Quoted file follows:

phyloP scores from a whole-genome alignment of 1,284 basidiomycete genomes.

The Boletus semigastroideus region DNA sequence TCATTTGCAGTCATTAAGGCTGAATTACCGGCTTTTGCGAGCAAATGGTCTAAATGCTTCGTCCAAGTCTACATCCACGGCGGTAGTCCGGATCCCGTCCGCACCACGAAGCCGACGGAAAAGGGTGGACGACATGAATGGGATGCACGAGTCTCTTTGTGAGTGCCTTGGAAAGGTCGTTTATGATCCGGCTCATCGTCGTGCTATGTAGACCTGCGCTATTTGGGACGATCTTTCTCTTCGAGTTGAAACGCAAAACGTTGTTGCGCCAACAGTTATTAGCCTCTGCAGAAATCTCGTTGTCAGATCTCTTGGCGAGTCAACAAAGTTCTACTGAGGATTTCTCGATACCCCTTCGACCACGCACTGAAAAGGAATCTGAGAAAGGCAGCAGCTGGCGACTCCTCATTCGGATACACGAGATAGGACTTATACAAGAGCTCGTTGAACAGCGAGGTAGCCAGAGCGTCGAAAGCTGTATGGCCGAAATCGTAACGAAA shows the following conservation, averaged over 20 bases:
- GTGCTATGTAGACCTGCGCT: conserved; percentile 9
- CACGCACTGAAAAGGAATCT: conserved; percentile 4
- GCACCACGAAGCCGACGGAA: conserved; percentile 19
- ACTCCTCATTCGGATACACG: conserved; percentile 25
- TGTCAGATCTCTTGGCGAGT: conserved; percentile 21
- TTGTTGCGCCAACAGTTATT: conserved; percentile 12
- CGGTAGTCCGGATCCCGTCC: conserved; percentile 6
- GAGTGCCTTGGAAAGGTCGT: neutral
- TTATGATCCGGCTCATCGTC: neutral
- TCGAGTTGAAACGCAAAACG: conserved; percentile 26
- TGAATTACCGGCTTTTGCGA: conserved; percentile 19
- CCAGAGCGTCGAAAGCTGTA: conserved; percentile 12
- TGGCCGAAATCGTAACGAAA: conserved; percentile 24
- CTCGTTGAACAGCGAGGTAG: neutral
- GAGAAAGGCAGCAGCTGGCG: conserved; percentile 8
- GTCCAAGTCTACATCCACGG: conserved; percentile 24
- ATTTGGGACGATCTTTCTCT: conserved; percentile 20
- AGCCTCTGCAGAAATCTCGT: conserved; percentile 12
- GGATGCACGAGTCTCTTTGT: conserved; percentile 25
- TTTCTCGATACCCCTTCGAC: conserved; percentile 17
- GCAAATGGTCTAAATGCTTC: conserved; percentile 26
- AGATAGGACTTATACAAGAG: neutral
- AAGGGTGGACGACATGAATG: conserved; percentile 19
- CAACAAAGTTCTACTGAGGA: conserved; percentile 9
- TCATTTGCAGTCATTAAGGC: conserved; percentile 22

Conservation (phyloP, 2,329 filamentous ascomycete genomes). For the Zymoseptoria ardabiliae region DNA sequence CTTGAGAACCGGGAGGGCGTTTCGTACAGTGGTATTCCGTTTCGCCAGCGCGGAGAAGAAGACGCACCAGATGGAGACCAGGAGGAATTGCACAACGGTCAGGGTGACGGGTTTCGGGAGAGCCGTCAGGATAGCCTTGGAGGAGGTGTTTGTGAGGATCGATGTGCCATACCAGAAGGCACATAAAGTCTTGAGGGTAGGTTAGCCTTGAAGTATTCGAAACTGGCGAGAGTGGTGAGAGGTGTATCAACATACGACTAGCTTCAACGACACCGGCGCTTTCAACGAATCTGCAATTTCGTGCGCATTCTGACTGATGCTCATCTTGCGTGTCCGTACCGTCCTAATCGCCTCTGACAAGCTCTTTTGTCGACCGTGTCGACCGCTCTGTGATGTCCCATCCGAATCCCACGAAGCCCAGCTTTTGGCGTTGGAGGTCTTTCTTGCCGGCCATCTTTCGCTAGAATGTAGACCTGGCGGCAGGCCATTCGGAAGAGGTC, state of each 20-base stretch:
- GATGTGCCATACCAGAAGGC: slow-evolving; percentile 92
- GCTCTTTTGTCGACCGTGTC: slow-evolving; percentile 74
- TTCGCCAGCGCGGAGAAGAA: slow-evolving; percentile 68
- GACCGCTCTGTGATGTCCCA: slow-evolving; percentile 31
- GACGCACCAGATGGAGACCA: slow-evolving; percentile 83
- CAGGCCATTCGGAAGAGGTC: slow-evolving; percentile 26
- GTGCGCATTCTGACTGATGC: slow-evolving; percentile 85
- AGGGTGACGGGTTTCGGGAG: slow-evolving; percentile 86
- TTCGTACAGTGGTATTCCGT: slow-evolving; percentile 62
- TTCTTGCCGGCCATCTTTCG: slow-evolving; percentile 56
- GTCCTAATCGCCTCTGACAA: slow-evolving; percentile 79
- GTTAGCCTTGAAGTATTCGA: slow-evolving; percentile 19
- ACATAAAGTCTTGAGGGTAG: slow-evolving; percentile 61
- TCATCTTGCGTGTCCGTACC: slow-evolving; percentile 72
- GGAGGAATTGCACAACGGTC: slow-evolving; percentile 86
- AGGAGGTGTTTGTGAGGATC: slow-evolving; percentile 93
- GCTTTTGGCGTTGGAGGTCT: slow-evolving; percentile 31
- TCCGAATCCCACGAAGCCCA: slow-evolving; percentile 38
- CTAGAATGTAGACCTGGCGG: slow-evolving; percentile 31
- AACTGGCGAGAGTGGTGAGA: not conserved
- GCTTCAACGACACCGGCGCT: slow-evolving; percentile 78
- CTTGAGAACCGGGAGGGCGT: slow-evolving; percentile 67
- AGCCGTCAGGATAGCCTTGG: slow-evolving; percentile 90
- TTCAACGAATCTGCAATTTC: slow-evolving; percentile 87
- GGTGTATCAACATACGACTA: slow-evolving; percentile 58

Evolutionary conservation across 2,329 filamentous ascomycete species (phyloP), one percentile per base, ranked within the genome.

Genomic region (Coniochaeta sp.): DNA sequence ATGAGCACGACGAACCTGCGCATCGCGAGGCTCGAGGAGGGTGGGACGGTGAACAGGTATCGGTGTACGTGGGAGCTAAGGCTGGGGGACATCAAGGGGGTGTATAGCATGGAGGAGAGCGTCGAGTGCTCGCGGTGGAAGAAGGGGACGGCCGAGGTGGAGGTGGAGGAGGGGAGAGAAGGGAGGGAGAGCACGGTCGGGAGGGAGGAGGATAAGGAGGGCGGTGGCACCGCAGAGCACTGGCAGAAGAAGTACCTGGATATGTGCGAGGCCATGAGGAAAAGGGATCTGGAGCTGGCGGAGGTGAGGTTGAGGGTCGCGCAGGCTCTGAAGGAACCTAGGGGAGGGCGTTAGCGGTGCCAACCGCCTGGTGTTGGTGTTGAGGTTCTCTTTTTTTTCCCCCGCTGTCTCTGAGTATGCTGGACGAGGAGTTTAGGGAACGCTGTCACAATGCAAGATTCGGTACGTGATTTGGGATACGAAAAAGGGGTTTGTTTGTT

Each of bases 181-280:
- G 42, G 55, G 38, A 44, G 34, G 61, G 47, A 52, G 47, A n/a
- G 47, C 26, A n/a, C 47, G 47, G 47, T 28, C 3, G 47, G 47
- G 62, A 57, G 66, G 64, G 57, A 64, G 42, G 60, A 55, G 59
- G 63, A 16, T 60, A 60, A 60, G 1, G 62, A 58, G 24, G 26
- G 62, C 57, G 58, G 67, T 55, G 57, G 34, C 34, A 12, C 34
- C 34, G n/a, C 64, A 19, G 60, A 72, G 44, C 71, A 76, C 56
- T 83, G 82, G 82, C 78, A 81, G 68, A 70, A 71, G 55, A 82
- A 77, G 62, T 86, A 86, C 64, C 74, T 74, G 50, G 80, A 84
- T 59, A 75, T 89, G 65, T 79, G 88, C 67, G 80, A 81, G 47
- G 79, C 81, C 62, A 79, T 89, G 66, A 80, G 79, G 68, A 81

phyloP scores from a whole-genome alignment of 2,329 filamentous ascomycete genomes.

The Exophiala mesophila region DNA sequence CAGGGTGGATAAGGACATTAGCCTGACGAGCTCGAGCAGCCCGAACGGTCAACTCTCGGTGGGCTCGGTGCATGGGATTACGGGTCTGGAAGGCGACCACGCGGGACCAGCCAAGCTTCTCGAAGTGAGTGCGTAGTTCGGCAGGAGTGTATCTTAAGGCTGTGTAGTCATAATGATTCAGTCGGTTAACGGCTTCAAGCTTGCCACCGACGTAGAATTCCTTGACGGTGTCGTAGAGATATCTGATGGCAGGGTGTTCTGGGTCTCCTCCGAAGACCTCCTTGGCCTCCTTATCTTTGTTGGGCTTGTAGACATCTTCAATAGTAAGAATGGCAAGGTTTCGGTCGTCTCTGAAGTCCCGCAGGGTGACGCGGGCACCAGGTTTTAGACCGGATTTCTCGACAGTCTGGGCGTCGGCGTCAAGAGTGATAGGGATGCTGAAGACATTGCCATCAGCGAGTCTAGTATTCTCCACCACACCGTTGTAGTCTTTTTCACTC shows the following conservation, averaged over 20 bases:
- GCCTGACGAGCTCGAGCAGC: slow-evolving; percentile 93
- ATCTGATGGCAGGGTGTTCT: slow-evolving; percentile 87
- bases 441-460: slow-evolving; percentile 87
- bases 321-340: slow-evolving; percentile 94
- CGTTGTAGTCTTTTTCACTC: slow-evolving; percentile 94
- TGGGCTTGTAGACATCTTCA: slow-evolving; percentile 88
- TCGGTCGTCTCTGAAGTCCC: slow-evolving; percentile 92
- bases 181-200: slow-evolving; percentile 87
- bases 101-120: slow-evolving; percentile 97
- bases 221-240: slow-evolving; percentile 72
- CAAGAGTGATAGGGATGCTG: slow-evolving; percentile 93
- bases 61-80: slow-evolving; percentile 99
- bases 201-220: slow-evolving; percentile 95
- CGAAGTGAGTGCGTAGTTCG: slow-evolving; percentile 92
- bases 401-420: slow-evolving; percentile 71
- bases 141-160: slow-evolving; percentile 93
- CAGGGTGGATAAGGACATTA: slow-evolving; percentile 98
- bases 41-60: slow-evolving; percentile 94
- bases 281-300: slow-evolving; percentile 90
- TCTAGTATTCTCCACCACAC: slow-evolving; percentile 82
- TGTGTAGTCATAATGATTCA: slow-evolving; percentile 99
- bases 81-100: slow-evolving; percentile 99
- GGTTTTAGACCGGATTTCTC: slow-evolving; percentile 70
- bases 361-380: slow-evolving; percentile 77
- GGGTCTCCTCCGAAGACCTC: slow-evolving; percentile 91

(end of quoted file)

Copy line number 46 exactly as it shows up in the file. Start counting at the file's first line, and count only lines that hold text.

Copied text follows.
- TCCGAATCCCACGAAGCCCA: slow-evolving; percentile 38